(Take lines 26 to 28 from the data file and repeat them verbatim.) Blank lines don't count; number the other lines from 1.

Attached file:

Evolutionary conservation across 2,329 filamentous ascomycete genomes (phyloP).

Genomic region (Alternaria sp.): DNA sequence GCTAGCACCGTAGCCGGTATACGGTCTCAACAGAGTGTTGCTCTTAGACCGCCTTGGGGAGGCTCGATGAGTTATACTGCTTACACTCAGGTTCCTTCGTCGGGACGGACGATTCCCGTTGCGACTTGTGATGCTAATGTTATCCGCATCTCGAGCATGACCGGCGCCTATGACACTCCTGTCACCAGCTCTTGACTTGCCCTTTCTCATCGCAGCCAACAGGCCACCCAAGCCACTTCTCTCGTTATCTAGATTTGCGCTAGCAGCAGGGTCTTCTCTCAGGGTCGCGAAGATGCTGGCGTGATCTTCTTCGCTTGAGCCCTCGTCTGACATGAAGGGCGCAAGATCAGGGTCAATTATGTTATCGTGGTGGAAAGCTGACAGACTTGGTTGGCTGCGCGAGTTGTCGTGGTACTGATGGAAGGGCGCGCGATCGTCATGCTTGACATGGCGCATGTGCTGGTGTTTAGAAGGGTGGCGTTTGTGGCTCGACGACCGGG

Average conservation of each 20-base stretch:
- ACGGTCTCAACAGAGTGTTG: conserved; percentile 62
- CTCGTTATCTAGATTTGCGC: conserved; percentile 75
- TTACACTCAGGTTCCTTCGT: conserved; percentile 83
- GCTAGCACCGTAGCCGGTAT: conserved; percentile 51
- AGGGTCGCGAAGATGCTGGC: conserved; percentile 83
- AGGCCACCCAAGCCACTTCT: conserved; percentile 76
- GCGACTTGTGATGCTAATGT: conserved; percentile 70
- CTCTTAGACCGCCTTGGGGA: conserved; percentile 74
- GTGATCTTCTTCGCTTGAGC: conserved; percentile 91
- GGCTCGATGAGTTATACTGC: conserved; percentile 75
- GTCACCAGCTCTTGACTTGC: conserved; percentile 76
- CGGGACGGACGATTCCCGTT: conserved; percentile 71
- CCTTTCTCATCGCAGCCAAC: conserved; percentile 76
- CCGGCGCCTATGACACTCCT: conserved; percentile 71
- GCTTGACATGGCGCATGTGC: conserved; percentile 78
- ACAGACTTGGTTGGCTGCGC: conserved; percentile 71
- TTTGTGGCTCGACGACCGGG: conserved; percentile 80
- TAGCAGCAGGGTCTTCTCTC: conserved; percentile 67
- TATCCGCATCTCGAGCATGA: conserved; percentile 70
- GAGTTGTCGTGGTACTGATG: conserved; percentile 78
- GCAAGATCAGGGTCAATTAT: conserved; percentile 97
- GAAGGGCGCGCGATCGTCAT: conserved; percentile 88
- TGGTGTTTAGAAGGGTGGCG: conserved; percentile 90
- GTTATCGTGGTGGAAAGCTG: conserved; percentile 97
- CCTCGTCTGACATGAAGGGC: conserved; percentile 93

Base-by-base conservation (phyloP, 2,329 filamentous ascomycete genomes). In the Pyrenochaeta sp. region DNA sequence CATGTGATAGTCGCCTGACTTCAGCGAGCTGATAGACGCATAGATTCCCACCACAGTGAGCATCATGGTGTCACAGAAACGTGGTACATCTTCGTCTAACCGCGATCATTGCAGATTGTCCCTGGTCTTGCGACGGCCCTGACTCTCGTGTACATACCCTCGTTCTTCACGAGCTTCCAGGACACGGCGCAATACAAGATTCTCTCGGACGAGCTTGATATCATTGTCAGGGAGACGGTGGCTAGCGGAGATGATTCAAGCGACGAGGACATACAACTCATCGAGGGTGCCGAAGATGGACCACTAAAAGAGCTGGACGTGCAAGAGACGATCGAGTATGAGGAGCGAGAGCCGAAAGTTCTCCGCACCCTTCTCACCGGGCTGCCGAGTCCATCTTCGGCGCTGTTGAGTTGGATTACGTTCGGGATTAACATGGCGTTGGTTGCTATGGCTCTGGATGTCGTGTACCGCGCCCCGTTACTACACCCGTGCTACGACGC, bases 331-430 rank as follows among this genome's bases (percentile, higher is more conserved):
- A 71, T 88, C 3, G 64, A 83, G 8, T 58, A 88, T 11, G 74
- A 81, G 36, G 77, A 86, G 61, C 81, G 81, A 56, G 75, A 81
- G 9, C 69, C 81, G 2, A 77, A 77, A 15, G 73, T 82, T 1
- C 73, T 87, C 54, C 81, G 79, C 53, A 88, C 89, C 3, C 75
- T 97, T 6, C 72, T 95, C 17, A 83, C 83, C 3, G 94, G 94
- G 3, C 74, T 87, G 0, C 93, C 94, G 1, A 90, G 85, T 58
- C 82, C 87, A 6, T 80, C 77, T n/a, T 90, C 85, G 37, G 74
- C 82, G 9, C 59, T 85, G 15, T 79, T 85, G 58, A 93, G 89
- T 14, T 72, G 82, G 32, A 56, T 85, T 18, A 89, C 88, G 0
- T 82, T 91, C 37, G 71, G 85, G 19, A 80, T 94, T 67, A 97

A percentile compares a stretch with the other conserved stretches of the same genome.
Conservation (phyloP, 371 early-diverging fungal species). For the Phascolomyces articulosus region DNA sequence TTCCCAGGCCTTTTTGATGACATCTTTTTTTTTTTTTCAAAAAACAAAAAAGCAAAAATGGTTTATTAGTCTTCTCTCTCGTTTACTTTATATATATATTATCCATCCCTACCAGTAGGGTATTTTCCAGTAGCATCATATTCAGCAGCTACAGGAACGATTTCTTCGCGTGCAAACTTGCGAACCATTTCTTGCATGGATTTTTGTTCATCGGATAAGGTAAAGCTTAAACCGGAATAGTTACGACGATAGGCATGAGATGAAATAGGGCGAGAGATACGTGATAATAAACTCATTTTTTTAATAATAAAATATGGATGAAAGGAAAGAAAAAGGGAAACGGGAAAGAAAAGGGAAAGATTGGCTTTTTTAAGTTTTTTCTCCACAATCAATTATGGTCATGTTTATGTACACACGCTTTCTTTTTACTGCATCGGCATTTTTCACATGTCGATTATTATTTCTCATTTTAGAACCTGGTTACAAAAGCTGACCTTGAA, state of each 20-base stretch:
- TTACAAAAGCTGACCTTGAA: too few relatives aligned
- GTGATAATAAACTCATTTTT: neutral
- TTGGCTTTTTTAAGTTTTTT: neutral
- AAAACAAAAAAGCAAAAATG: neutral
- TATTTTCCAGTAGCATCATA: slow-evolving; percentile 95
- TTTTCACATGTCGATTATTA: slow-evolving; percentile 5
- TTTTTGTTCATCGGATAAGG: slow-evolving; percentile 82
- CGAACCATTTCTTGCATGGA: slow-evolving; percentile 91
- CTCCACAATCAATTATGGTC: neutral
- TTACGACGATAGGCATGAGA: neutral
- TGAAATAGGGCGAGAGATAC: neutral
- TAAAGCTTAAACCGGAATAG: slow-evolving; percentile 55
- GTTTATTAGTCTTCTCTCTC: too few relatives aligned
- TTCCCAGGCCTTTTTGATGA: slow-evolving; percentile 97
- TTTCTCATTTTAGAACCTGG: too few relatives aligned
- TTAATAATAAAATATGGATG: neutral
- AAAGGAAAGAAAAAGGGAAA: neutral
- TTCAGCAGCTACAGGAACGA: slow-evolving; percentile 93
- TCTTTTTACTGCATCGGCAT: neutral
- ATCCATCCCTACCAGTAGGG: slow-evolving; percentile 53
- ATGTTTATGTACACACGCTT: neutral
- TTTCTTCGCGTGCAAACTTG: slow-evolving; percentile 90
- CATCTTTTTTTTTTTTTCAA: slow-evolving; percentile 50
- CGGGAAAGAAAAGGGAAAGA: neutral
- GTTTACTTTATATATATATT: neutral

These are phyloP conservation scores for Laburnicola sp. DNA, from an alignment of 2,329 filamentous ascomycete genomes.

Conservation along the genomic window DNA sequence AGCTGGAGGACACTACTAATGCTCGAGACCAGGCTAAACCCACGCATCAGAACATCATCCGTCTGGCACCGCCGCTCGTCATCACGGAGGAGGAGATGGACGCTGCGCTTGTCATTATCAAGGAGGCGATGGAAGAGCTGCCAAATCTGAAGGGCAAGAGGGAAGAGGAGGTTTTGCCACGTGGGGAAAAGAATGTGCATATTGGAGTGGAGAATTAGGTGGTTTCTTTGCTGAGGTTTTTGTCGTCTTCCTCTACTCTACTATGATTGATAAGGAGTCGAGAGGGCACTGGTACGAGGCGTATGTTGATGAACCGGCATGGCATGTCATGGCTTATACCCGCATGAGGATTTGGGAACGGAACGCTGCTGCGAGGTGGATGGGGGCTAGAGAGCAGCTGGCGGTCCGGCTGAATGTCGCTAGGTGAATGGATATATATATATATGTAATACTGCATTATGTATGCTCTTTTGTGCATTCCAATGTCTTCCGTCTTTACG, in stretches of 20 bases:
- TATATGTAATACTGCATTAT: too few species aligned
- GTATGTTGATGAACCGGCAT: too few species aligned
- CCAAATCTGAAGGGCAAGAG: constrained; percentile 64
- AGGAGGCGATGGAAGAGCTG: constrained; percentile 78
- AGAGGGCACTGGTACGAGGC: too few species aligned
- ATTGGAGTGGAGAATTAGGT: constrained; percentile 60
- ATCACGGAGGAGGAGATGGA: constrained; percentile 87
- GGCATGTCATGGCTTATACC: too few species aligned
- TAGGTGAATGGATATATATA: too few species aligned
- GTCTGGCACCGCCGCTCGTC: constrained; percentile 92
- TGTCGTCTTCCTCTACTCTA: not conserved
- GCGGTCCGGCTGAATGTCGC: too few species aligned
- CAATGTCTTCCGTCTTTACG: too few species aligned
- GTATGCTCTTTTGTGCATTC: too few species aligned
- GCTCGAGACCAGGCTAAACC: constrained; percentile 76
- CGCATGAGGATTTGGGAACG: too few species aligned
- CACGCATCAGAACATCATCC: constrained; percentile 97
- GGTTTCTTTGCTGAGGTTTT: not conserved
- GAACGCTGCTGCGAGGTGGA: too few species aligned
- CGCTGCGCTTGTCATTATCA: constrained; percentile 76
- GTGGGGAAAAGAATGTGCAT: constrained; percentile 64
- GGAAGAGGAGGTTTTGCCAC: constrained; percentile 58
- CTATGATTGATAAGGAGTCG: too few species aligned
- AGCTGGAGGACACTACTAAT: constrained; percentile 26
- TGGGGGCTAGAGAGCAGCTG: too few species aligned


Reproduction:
- TGGTGTTTAGAAGGGTGGCG: conserved; percentile 90
- GTTATCGTGGTGGAAAGCTG: conserved; percentile 97
- CCTCGTCTGACATGAAGGGC: conserved; percentile 93